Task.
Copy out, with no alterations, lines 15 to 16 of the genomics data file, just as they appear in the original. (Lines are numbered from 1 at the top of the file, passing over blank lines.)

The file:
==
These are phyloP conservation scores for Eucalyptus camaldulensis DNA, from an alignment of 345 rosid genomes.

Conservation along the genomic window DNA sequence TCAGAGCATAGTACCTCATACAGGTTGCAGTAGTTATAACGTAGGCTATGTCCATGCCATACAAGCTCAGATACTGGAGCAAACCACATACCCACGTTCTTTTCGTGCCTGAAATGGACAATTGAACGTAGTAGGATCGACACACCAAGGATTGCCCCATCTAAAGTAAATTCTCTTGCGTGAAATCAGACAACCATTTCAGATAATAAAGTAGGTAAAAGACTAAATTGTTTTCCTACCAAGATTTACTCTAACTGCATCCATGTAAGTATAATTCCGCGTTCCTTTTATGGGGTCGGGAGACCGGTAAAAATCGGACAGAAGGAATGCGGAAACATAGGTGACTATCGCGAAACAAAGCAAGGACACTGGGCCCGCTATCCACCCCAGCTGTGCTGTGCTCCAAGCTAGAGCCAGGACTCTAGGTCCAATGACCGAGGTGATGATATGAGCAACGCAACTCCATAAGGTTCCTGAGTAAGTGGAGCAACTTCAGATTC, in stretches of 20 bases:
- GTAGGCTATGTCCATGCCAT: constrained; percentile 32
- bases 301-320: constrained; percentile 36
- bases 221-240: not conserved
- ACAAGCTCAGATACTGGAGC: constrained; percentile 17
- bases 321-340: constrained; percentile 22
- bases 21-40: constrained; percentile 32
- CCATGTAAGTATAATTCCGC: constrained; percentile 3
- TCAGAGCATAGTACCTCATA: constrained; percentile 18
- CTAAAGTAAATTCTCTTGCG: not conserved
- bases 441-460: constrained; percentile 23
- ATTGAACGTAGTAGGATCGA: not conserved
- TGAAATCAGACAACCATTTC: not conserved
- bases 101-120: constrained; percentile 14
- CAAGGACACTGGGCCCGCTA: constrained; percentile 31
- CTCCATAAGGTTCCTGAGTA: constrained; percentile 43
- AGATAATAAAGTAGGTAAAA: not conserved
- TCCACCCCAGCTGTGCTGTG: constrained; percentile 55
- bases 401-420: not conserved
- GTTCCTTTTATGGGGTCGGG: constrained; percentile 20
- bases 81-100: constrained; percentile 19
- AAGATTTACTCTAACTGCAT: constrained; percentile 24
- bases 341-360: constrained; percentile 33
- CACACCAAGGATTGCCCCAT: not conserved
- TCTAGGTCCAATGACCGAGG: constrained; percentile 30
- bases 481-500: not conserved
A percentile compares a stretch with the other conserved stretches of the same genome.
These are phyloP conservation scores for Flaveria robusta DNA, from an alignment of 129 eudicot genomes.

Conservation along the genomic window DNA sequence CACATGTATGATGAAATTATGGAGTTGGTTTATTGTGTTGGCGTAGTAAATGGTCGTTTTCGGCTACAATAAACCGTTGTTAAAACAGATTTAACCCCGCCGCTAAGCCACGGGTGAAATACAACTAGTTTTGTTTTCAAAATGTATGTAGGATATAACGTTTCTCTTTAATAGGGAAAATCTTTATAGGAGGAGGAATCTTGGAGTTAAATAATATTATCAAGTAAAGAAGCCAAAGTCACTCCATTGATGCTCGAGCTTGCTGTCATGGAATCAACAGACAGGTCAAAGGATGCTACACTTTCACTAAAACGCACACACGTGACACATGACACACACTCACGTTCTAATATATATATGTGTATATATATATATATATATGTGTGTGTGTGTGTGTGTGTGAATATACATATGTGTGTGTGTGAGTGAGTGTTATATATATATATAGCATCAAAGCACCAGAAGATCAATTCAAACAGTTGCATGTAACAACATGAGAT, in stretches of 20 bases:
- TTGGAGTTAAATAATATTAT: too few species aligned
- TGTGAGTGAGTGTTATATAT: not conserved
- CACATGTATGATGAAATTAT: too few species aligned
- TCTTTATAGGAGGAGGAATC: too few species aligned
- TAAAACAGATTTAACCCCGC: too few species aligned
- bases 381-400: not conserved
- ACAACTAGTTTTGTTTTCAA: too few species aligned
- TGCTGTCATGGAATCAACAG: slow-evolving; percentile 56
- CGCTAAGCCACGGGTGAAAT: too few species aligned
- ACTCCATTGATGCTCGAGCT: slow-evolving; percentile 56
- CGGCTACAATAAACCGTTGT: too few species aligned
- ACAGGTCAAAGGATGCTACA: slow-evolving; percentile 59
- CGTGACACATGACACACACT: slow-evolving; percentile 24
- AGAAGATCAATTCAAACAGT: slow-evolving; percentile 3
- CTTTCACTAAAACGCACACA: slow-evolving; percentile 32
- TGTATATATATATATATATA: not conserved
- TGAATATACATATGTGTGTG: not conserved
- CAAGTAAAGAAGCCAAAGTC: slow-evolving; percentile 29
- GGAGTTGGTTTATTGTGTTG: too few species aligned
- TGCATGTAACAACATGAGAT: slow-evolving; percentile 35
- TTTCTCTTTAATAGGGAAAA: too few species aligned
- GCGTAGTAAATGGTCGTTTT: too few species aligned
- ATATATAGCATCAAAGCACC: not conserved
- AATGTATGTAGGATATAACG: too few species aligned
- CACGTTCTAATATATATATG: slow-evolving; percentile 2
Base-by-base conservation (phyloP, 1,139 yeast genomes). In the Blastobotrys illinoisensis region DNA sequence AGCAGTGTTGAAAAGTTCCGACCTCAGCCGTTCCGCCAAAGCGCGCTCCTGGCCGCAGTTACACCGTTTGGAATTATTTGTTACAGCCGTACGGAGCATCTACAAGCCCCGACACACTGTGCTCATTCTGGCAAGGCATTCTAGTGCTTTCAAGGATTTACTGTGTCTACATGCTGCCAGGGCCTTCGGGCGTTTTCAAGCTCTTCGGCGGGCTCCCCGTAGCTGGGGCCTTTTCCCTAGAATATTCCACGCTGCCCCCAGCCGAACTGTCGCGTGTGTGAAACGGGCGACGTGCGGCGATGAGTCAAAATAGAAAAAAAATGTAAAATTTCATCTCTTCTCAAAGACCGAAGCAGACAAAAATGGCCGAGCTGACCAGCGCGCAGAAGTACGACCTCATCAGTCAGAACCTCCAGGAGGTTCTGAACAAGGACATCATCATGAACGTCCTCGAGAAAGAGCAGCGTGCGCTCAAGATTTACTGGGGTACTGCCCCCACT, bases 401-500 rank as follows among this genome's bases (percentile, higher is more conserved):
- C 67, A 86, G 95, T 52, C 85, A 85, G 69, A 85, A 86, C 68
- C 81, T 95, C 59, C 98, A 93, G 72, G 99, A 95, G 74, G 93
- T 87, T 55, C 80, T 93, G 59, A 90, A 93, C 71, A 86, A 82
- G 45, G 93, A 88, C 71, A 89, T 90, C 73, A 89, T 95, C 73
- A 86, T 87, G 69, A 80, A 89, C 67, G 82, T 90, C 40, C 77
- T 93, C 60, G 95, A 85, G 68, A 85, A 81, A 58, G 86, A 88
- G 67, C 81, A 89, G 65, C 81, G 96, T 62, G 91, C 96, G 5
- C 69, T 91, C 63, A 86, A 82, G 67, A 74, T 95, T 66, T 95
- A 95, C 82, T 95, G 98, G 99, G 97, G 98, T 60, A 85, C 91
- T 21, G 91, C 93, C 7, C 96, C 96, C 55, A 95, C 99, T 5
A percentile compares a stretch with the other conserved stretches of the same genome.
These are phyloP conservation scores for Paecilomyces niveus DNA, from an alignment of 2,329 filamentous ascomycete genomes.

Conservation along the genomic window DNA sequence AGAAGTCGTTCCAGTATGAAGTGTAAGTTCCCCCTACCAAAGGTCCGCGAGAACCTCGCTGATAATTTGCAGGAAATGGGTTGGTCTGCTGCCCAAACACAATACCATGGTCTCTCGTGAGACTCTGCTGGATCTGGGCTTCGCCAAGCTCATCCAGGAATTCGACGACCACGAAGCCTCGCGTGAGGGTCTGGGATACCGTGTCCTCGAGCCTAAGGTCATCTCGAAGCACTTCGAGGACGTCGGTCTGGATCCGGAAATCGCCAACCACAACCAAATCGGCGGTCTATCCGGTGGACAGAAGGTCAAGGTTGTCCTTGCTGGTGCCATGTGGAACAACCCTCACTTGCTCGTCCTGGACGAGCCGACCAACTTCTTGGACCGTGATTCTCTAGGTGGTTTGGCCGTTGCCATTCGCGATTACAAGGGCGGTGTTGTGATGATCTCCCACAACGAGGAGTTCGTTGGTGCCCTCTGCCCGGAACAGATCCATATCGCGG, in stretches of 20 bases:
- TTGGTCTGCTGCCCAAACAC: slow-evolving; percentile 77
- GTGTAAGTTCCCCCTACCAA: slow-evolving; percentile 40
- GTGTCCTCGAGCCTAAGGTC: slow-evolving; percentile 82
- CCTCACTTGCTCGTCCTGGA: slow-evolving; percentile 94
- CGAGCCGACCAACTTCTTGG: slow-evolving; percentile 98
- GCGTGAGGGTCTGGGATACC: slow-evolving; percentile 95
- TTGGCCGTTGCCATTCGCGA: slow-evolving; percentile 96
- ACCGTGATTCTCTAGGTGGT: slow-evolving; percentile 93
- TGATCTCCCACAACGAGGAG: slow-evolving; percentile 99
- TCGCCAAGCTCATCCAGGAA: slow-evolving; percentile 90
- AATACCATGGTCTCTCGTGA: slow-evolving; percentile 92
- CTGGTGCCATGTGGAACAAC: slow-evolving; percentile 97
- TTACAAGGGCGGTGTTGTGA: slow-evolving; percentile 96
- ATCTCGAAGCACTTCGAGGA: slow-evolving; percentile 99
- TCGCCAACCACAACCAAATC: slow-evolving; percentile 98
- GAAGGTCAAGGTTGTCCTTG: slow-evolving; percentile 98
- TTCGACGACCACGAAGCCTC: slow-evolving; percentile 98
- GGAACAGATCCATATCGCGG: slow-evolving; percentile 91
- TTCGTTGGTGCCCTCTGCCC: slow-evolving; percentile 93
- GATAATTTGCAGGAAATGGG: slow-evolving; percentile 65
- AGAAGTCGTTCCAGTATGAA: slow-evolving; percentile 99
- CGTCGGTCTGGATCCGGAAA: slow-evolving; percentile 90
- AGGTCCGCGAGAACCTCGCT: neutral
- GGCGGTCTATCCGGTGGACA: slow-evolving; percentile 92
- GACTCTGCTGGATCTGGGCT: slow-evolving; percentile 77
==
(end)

- bases 101-120: constrained; percentile 14
- CAAGGACACTGGGCCCGCTA: constrained; percentile 31